Set in the sleepy little town of Pine Cove previously featured in the novel Practical Demonkeeping and later in The Stupidest Angel: A Heartwarming Tale of Christmas Terror , it tells the story of drug dealers, dolphin-philiacs, psychologically unstable psychiatrists, retired B-movie stars, and the prehistoric sea monster who loves them. Examples: Advertisement: Anything That Moves : Steve; he even tries having sex with a fuel truck at one point. Bestiality Is Depraved : Winston Krauss, owner of the town pharmacy, has a thing for marine mammals. Butt-Monkey : Theo. Captain Ersatz : H. Lovecraft or an Affectionate Parody of him.
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Its residents are some of the quirkiest and most idiosyncratic people you will ever meet, and seldom does a moment go by without something majorly surrealistic taking place. To give this just a tad bit of sense, a few things have been happening simultaneously around town. To begin with, the doctor has about a third of the population on antidepressants, but after an obsessive-compulsive patient commits suicide, the good doc Valerie Riordan finds herself at fault. After blackmailing the fish fetishist and pharmacist, she ensures that all of her patients are now receiving placebos instead of the real medication they need.
At the same time, a radiation leak from a nuclear power plant is seeping deep into the water and awakening something fierce, a foot sea lizard named Steve.
All in all, everything is about as far from order as can, and as the town descends deeper and deeper into a decadent and nonsensical revolution, any hope for redemption is becoming increasingly ridiculous.
A Trove of Black Humor and Absurdity Those of you already familiar with the works of Christopher Moore should already know what the main course here will be: black humor. Moore delights in it tremendously and never passes up a chance to point and laugh at the tragic. There are lots of people that die in unexpected and funny ways as well as loads of raunchy absurdities that befall them. More often than not, the real meat of the story lies in seeing what fate ultimately befalls the many people we come across.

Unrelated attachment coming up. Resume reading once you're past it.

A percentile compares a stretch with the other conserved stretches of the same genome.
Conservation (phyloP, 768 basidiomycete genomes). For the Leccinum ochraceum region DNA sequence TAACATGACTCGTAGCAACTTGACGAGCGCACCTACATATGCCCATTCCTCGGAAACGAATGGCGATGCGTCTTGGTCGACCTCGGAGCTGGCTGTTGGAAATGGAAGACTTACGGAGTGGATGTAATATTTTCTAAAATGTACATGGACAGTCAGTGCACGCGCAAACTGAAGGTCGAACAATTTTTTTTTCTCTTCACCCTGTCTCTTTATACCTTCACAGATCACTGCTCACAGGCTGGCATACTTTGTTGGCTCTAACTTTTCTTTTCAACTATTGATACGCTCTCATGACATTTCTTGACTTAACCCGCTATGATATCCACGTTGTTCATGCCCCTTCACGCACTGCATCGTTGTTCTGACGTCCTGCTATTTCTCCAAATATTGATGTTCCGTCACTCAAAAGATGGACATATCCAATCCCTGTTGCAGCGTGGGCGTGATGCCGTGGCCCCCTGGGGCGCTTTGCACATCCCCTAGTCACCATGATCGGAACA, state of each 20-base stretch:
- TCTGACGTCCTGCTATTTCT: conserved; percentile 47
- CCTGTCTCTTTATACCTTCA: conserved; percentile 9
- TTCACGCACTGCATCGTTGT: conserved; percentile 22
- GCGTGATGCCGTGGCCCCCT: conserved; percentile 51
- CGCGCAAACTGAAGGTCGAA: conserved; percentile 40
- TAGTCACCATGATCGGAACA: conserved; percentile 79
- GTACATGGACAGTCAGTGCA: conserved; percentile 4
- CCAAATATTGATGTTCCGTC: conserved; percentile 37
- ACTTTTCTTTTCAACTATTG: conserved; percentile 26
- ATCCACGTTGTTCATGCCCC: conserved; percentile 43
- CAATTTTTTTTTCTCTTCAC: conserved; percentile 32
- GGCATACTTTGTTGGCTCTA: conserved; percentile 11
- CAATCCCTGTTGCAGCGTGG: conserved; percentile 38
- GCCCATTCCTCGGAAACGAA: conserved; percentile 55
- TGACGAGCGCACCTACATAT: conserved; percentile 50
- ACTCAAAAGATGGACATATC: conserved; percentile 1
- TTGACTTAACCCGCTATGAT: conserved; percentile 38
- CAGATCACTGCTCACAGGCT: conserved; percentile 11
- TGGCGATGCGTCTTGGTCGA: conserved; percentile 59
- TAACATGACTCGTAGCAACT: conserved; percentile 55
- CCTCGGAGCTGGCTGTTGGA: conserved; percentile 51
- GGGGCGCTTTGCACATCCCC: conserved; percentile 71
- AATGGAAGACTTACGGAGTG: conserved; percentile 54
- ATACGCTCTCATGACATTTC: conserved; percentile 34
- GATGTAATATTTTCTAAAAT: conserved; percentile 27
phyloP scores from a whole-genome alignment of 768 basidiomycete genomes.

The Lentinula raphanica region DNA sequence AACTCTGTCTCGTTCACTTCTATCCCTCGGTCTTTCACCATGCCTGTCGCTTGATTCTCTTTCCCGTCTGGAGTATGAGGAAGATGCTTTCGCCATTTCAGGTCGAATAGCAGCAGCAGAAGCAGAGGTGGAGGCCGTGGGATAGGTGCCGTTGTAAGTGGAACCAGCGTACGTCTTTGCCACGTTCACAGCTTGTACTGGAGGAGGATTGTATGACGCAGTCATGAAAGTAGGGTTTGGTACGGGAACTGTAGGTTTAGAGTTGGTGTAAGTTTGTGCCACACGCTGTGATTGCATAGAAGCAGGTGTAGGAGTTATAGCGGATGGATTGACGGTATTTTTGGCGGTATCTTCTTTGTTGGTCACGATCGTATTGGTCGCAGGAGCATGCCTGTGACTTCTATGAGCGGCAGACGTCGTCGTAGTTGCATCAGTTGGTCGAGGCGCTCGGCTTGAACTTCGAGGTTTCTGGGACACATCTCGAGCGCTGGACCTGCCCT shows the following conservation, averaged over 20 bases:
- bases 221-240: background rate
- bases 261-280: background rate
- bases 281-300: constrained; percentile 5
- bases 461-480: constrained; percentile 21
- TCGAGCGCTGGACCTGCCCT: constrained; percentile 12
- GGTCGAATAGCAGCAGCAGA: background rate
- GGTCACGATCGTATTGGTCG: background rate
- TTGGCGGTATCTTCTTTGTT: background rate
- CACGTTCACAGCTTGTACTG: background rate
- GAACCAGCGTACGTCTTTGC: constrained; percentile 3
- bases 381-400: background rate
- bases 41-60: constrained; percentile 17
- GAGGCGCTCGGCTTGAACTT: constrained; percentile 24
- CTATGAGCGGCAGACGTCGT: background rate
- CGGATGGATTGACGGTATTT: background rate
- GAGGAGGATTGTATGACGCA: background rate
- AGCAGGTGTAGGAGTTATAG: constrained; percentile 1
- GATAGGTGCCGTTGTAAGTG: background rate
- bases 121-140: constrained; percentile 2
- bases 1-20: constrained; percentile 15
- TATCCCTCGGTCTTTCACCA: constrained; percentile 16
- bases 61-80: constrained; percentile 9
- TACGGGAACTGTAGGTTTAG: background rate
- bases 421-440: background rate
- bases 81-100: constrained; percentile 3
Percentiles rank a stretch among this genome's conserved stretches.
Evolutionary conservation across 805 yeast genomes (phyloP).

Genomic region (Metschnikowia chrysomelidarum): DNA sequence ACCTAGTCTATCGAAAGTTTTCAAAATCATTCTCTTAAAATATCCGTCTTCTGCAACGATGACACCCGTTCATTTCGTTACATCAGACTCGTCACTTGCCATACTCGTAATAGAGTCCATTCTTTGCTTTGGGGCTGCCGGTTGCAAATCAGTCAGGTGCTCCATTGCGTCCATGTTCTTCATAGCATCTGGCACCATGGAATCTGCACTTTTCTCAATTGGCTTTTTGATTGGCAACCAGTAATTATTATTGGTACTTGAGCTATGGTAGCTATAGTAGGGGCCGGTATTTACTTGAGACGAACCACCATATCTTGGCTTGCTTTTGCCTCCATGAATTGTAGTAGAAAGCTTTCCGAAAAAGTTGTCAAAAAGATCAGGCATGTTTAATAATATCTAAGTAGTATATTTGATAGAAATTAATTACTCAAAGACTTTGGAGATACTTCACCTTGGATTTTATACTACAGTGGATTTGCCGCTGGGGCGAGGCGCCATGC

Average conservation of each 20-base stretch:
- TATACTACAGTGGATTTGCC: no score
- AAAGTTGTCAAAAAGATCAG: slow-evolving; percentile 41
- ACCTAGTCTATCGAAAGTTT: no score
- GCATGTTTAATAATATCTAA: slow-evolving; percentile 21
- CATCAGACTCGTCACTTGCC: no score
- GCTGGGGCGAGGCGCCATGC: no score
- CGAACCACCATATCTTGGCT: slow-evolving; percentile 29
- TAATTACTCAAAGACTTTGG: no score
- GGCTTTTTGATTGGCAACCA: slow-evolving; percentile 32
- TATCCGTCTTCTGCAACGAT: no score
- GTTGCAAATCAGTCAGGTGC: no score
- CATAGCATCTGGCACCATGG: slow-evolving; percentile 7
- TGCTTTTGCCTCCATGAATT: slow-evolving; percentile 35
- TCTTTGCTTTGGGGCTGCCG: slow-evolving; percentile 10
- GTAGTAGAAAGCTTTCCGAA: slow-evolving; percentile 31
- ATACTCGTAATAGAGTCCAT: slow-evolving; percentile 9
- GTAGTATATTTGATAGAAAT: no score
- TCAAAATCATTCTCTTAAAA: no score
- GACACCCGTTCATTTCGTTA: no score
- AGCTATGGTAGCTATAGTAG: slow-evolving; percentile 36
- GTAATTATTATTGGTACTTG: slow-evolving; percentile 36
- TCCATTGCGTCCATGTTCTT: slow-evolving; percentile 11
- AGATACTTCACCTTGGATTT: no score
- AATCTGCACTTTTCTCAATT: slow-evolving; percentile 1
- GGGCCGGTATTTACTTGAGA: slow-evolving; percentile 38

Every single character is unique and differentiated from the others in very obvious ways, all of them having major quirks and strong defining personality traits, giving them all an eccentric quality, especially Steve the giant lizard from the sea. This is the kind of story where the characters are used for more than the mere sake of advancing the plot; the unfolding of their destinies is just as much part of the adventure. Whether they are meant to be good or bad, the characters are all likeable for their sheer absurd qualities.
The Meaning of Decadence Now, some of you might be wondering as to whether or not there is an overall purpose or meaning to this book, whether Moore meditates on some issues or tries to send some kind of a message. While I am certain that many of his thoughts on real-life topics made it in here, such as the monopoly of the pharmaceutical industry on our daily lives, I am quite convinced that he never intended for this to be a serious adventure.